How do insurance companies have the funds to cover so many claims after a natural disaster?
As I'm writing this answer, the news is filled with hurricane devastation, with the media reporting higher and higher costs for the damages caused by these storms (find out How to Prepare Your Home for a Hurricane). When these kinds of events happen, it's natural to wonder who is going to pay for all this. Can the insurance companies really afford to such astronomical sums?
To understand how insurance companies have the funds to pay for damage on this scale, we have to start by exploring how insurers operate and how they manage risk.
First, not all of the damages caused by natural disasters are insurable. Many insurance policies (particularly homeowner's insurance) won't cover natural disasters or acts of God, as they are called. To get insurance coverage for floods, earthquakes, or wildfires, you have to reach out to your insurance company and purchase additional policies for each specific type of disaster, or pay more on your original policy to cover the added peril. And even then, it's not guaranteed that you will be able to secure coverage (learn more in The Seas Are Rising – Do You Need Flood Insurance?).
Most insurance companies also practice and implement risk management strategies. For one thing, they will limit their exposure to risk in a particular geographical area in order to limit the impact any single natural disaster can have on their business. That means that even if there is massive devastation in some area, chances are the burden of paying for it is split among many insurers.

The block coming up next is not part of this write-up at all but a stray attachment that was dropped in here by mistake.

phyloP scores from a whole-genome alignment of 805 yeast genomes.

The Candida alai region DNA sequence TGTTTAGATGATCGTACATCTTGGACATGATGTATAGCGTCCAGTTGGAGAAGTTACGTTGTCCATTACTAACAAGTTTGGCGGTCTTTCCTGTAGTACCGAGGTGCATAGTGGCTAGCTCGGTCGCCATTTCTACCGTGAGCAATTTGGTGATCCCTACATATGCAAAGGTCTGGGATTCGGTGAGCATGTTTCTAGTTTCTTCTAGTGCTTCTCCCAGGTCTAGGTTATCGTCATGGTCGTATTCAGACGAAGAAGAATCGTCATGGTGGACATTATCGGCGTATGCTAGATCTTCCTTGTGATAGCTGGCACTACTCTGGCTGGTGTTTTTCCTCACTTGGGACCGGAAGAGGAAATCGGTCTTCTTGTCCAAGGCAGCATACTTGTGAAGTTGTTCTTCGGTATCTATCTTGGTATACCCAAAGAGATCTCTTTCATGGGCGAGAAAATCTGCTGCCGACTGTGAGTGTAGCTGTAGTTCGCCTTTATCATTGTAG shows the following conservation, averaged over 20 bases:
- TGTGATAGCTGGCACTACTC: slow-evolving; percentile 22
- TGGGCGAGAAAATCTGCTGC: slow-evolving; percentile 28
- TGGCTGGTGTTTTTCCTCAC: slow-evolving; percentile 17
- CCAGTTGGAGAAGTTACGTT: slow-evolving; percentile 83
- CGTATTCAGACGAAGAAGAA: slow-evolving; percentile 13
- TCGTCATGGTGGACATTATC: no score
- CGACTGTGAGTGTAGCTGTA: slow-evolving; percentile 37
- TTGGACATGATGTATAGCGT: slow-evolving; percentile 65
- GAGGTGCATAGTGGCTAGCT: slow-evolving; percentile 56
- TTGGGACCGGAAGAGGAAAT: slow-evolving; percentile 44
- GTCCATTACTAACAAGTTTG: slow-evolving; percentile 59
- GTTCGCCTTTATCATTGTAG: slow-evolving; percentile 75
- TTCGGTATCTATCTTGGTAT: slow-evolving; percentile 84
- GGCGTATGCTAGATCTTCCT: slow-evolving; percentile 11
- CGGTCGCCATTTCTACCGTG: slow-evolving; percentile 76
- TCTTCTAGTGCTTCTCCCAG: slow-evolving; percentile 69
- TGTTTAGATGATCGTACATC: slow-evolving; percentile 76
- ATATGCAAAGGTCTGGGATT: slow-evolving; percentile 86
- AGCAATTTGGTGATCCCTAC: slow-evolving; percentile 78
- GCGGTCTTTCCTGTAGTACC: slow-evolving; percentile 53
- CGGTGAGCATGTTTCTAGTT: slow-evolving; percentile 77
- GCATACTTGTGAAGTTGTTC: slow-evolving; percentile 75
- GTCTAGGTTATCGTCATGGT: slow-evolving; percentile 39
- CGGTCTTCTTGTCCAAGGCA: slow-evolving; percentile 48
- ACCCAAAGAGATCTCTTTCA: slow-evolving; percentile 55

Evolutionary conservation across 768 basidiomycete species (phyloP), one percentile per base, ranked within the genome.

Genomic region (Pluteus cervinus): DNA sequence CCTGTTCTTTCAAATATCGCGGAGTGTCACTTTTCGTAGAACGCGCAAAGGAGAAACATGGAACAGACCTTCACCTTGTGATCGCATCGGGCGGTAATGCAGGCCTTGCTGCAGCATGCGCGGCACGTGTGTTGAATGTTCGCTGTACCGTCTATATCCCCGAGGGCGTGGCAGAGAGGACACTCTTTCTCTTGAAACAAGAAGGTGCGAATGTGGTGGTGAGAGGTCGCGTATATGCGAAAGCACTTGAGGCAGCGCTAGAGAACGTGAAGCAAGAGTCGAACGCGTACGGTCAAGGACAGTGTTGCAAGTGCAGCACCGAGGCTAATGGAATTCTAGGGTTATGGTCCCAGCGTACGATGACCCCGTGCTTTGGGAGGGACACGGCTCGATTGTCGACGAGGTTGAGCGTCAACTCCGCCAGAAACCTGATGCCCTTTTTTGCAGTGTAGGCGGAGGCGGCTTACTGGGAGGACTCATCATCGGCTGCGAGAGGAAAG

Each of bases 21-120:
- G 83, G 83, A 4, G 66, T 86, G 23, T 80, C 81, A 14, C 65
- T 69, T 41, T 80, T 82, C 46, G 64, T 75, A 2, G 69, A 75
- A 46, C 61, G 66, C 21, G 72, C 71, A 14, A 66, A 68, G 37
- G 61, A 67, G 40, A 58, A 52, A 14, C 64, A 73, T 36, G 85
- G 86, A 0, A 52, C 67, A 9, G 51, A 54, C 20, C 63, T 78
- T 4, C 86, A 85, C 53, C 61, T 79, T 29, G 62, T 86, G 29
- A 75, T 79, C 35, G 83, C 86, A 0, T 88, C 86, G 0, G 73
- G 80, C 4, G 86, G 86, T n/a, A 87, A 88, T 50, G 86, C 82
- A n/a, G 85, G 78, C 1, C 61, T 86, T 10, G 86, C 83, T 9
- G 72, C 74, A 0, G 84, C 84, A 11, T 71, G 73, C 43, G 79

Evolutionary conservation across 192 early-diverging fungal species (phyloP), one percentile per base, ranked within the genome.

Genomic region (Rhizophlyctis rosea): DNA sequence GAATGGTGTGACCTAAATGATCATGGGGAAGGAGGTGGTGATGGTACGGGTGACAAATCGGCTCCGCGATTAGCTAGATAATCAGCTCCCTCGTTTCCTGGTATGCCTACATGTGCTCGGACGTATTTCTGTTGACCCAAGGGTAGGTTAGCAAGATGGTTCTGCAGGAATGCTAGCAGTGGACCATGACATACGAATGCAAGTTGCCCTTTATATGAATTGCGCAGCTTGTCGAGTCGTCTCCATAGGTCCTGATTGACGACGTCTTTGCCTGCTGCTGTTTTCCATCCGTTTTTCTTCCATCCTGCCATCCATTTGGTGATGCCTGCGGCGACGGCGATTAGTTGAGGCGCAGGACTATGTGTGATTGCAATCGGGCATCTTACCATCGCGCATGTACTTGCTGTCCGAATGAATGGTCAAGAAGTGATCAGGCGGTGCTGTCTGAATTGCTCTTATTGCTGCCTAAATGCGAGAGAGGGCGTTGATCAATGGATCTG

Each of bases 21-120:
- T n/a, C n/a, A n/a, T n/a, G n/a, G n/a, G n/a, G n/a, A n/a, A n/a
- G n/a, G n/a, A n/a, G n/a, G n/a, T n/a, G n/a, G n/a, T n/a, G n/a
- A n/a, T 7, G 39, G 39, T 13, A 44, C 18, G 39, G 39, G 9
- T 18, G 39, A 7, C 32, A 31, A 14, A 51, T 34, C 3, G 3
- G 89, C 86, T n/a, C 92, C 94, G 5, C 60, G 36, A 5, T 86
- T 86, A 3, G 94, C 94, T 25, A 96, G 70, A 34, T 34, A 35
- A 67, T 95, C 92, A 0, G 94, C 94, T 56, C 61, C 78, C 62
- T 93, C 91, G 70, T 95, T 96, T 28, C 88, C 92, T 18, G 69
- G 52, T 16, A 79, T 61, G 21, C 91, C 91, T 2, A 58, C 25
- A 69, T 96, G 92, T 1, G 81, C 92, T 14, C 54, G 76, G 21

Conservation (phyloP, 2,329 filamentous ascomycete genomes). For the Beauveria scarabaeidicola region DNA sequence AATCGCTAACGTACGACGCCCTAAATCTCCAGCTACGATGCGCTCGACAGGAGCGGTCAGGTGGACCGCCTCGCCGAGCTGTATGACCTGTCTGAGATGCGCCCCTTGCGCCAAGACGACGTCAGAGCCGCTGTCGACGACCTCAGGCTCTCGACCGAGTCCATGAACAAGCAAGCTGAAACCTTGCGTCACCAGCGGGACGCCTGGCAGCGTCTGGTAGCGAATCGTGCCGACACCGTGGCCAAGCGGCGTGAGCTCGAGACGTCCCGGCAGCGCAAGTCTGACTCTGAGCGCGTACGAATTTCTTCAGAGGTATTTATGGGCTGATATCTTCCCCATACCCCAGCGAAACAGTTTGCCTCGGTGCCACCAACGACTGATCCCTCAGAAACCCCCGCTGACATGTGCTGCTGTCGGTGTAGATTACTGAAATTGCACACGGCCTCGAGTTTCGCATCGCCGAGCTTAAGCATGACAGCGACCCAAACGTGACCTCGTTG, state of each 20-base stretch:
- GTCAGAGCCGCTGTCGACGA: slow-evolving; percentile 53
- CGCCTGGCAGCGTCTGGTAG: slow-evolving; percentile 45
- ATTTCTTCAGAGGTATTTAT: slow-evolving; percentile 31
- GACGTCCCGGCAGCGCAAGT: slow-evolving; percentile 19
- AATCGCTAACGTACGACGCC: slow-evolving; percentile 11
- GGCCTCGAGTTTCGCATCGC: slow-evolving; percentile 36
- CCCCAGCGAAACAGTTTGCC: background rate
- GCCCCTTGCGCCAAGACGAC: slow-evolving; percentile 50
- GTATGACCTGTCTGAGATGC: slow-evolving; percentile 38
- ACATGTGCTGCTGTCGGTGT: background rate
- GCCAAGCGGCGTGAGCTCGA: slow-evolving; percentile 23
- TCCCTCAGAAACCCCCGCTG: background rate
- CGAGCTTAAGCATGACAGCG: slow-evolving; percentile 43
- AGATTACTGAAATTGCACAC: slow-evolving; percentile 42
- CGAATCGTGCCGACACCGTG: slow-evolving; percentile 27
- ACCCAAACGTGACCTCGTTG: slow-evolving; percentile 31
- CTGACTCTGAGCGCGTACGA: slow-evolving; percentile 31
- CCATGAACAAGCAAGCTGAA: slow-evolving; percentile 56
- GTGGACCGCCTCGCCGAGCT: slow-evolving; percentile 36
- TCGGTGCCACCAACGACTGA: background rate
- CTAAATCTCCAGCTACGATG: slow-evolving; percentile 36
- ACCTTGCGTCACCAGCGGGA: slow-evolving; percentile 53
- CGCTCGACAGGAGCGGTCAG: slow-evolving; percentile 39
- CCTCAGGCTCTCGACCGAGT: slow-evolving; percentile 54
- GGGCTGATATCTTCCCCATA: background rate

But even with all those exclusions and risk management tactics, a devastating disaster still floods an insurance company with more claims than it normally handles. That's where regulation comes in. There are many government departments at many levels monitoring the financial health of insurance companies to ensure they have the ability to pay for catastrophic losses. Regulators make sure that insurance companies keep enough reserves and are liquid enough to fulfill their insurance obligations even in the event of a disaster. If that fails, there are also government bureaus that will step in to see to it that policyholders are compensated even when an insurance company goes bankrupt. In Canada, the Property & Casualty Insurance Compensation Corporation fills that role (see An Intro to Reinsurance to learn more about how insurance companies protect their financial health).
So, in summary, the amount insurance companies are responsible for paying might not be as big as it initially seems. There are also checks and balances in place to ensure that these companies are ready to meet their financial obligations even when the unexpected happens.
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